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One of the most remarkable stories of immigration in the last half century is that of Indians to the United States. People of Indian origin make up a little over one percent of the American population now, up from barely half a percent at the turn of the millennium. Not only has its recent growth been extraordinary, but this population from a developing nation with low human capital is now the most-educated and highest-income group in the world's most advanced nation.
The Other One Percent is a careful, data-driven, and comprehensive account of the three core processes-selection, assimilation, and entrepreneurship-that have led to this rapid rise. This unique phenomenon is driven by-and, in turn, has influenced-wide-ranging changes, especially the on-going revolution in information technology and its impact on economic globalization, immigration policies in the U.S., higher education policies in India, and foreign policies of both nations.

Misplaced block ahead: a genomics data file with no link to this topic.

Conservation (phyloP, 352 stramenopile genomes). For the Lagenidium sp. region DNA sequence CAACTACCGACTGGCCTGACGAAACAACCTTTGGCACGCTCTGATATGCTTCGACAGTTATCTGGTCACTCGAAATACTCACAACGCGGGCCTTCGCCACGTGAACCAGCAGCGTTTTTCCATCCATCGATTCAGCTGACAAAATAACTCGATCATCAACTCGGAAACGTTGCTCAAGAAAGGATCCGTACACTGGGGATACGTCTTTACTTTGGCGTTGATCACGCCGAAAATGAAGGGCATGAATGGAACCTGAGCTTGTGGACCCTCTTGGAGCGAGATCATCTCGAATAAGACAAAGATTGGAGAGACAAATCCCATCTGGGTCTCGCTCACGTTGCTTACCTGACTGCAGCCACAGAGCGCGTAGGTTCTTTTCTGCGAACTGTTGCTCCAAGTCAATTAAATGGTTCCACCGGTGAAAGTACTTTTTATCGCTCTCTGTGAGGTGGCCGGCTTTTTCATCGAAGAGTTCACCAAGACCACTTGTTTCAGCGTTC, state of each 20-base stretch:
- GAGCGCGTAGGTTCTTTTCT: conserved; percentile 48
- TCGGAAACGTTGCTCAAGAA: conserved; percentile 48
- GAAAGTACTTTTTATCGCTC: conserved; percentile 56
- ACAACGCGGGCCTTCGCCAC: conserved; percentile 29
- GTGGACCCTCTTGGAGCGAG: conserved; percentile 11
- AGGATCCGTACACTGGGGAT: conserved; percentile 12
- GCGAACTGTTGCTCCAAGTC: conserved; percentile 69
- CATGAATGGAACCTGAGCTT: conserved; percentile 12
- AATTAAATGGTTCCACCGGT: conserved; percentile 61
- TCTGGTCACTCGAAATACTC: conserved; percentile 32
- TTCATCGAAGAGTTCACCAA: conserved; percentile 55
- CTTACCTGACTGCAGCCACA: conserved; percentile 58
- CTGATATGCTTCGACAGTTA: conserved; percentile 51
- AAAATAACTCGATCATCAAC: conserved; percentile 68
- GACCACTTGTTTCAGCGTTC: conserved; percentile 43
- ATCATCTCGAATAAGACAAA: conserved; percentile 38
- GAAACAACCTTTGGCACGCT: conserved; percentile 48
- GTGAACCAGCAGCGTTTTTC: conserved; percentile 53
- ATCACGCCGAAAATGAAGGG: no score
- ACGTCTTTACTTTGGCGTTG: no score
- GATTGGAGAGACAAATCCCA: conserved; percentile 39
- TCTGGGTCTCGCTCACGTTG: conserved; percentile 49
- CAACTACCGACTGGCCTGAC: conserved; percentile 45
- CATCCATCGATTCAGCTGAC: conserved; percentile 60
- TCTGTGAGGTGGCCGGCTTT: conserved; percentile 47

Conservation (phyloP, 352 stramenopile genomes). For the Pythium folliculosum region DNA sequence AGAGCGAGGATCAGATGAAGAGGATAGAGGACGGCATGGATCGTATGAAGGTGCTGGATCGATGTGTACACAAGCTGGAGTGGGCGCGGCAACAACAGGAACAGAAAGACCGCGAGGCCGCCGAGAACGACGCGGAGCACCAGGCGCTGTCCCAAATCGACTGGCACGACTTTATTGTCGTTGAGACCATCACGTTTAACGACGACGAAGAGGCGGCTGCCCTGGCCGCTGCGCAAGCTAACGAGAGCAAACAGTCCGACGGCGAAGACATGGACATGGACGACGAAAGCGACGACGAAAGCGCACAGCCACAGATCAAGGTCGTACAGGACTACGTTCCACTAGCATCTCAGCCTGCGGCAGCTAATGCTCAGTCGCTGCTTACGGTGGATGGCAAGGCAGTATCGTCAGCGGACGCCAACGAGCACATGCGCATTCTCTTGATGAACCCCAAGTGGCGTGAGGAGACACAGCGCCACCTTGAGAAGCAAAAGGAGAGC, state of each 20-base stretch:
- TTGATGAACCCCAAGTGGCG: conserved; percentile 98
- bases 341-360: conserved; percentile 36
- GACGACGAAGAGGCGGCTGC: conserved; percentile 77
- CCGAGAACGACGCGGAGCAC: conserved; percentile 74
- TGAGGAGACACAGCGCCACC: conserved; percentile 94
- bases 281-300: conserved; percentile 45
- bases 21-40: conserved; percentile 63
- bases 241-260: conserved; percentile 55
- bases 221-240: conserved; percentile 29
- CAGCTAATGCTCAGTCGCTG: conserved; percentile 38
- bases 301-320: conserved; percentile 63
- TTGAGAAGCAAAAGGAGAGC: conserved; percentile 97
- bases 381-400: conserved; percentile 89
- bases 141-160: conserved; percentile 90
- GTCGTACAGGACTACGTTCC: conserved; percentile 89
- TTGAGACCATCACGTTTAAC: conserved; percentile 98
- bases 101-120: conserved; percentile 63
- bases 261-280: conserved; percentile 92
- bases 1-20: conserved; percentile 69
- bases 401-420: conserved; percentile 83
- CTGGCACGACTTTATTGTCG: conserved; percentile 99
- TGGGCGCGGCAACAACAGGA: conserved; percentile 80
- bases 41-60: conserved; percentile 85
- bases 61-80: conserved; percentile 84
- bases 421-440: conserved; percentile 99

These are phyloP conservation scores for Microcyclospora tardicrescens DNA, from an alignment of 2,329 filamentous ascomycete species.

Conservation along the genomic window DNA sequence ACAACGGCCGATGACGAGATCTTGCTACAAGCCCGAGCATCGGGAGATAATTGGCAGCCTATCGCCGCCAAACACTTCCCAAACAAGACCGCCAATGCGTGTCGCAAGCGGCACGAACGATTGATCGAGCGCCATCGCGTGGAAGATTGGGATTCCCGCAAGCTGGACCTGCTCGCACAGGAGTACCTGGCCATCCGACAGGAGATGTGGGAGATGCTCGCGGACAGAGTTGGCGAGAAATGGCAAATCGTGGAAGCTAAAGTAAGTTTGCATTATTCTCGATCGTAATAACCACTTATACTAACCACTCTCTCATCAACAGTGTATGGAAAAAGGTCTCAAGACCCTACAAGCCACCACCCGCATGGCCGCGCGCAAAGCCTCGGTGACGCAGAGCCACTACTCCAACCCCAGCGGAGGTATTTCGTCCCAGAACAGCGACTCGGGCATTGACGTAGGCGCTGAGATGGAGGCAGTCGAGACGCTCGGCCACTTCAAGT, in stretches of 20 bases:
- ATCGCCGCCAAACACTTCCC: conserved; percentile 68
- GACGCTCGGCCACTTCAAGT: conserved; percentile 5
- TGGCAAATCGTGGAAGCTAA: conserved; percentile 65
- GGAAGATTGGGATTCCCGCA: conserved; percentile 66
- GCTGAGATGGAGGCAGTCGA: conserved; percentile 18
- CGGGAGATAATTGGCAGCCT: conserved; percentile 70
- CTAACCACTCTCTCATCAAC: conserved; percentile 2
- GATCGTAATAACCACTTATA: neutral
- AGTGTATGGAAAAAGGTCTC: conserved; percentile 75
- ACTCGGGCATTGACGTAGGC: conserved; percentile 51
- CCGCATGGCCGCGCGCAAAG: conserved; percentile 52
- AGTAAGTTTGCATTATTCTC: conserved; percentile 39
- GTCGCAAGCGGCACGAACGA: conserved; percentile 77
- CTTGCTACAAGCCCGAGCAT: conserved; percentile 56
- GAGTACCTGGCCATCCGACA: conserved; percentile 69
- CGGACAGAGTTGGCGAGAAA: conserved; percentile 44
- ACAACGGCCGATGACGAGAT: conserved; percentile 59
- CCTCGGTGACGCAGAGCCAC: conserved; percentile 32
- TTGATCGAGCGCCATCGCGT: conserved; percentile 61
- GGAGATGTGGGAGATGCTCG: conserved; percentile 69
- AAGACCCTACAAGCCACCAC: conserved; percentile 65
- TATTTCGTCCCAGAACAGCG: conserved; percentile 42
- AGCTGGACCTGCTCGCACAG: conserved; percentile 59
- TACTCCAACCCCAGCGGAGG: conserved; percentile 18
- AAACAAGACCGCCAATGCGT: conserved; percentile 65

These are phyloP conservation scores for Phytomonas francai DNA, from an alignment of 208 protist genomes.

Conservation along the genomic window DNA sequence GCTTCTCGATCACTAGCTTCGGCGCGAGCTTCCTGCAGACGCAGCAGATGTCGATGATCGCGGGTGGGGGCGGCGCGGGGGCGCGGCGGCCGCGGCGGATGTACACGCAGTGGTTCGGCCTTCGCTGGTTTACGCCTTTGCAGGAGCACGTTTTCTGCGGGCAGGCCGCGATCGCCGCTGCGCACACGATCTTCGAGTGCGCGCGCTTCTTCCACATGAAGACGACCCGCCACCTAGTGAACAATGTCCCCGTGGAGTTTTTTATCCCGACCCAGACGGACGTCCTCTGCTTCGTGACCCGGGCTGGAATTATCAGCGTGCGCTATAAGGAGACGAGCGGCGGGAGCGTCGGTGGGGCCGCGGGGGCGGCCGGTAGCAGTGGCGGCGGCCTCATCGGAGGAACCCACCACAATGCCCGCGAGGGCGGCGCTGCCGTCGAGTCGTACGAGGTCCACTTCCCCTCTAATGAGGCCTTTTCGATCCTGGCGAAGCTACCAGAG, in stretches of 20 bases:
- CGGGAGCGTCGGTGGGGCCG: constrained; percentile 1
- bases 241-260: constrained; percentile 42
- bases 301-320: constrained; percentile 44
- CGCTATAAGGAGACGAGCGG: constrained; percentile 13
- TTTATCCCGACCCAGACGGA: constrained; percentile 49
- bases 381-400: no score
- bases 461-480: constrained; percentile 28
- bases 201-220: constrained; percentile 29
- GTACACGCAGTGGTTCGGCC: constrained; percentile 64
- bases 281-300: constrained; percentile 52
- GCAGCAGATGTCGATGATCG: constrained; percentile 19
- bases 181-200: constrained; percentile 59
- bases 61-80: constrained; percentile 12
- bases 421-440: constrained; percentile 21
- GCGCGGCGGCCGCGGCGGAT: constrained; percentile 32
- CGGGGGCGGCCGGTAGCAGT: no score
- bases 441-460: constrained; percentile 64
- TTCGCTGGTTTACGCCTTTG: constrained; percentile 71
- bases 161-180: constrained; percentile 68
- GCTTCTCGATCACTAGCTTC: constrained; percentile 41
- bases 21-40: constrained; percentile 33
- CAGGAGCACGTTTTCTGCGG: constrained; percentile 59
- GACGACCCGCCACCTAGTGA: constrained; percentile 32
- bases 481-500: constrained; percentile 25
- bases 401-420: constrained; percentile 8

If the overall picture is one of economic success, the details reveal the critical issues faced by Indian immigrants stemming from the social, linguistic, and class structure in India, their professional and geographic distribution in the U.S., their pan-Indian and regional identities, their strong presence in both high-skill industries (like computers and medicine) and low-skill industries (like hospitality and retail trade), and the multi-generational challenges of a diverse group from the world's largest democracy fitting into its oldest.